Sunday, 20 May 2012

THE MICE THAT ATE BALANCE STORY FROM PANCHATANTRA TALES OF INDIA

Here is another interesting story from the album of Panchatantra. Once upon a time, there lived a rich merchant in a village, by the name of Jveernadhana. He was the owner of a big business. The village, in which he lived, was situated near a river. Once, due to heavy rains the river was flooded. The whole village got submerged in neck deep water. The crop, houses and factories in the village were damaged and hundreds of people and cattle perished in the flood.

Due to this flood, the merchant had to suffer heavy losses in the business. He decided to leave the village and try his luck in a new place. His plan was to earn a lot of money and then come back to his native village to restart his business. With this intention, he sold off all his possessions and paid off his debts. Now, Jveernadhana was only left with a heavy iron balance that belonged to his ancestors. It was not possible for him to carry such a heavy iron balance. 

Jveernadhana went to say goodbye to his friend Janak and requested him to keep the balance for him till he returned. Janak readily agreed to his friend's request and said, "Don't worry; I'll keep it safe for you. You can take it back after you return home." Jveernadhana thanked Janak for his helping attitude and kept the balance with him. Jveernadhana left the village in order to accomplish his target.

For many years, Jveernadhana traveled far and wide, trying his luck. By this time, Jveernadhana had done good business and earned a lot of money. He returned to his village. He started his business again. He went to visit his friend Janak, who greeted him warmly and both of them talked for hours. When it was time to leave, Jveernadhana asked his friend to return his iron balance. 

Janak replied, “Friend, I am sorry to say that I don't have your balance with me anymore. There are a lot of mice in my house. They ate up your balance." Janak knew that the balance would fetch him good money so he was reluctant to return it. Jveernadhana was amazed to hear Janak's explanation. He thought, “How can mice eat iron”. Still, he kept calm and said, "Don't feel sorry, Janak. The mice have always proved a threat to everyone. Let us forget about it."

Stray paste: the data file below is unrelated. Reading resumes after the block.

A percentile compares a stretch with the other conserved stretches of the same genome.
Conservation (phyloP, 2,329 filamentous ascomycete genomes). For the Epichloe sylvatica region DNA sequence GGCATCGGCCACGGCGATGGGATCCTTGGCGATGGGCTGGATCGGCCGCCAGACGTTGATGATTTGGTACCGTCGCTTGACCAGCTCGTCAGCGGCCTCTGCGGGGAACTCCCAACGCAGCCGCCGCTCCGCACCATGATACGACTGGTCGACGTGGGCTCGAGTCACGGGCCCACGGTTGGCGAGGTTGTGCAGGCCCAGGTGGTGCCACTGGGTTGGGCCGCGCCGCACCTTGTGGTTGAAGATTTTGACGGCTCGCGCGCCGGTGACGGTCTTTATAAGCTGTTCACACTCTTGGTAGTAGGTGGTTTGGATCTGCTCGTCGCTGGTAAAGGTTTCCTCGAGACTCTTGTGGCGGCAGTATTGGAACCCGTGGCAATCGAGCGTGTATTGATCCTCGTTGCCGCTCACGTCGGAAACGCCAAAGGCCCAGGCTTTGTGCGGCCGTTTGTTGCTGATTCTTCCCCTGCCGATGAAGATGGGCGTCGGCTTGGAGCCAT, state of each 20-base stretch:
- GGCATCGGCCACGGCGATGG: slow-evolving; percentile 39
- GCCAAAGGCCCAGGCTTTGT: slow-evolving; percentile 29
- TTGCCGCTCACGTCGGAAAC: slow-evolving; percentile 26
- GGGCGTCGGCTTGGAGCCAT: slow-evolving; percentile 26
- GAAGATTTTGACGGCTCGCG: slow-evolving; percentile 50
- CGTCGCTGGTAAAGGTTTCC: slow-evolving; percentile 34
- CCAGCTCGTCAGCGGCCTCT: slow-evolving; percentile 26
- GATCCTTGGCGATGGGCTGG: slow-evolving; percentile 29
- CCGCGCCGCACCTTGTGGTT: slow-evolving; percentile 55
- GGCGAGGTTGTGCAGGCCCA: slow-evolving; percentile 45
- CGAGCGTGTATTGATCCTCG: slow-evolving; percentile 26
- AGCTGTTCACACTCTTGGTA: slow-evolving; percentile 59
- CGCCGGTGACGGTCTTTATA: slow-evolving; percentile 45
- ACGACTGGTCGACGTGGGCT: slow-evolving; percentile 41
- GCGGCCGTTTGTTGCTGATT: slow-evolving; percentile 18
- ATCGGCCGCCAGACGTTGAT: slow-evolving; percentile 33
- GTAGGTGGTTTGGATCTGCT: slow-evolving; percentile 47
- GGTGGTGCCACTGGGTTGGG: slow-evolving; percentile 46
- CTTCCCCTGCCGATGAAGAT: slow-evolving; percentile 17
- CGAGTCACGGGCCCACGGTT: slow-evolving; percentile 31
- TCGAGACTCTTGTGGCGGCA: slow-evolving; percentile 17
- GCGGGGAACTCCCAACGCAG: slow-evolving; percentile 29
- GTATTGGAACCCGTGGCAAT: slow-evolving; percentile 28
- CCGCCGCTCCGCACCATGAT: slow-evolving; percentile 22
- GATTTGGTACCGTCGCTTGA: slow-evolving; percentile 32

Janak was happy to hear such words from Jveernadhana. While leaving the place of Janak, Jveernadhana said to Janak,” Can you send your son with me? Actually I have brought a gift for you and your son will come with me, I‘ll handover the gift to him”. Janak happily sent his son Ramu with Jveernadhana.

Jveernadhana locked up Ramu in a room of his house. By the night, Janak got worried and came to ask about the whereabouts of his son. Jveernadhana replied, “I’m sorry friend. When we were on the way, a hawk swooped down and carried away the boy”. Janak shouted, “How can a hawk carry off a young boy?” Janak accused Jveernadhana of lying. He insisted that a hawk could not carry off a fifteen year-old boy. 

Jveernadhana repeatedly claimed that a hawk carried away Janak’s son. A big fight ensued and ultimately, the matter was taken to court. When the magistrate heard Janak’s side of the story, he ordered Jveernadhana to return the boy to his father. Jveernadhana said, "My Lord, How can I, when a hawk has already carried away the boy." The judge reprimanded Jveernadhana, "Shut up! How can a bird carry away a young boy in his talons?"

Jveernadhana politely replied, “It can, my lord. If mice can eat my iron balance, why can't a bird carry away a grown up boy." The magistrate got confused and then Jveernadhana narrated the whole story to the judge. Everyone in the courtroom burst out laughing. At last, Janak apologized for his mistake. The judge ordered him to return the iron balance to Jveernadhana and asked Jveernadhana to return the boy to Janak. 

Moral: Never try to deceive a friend

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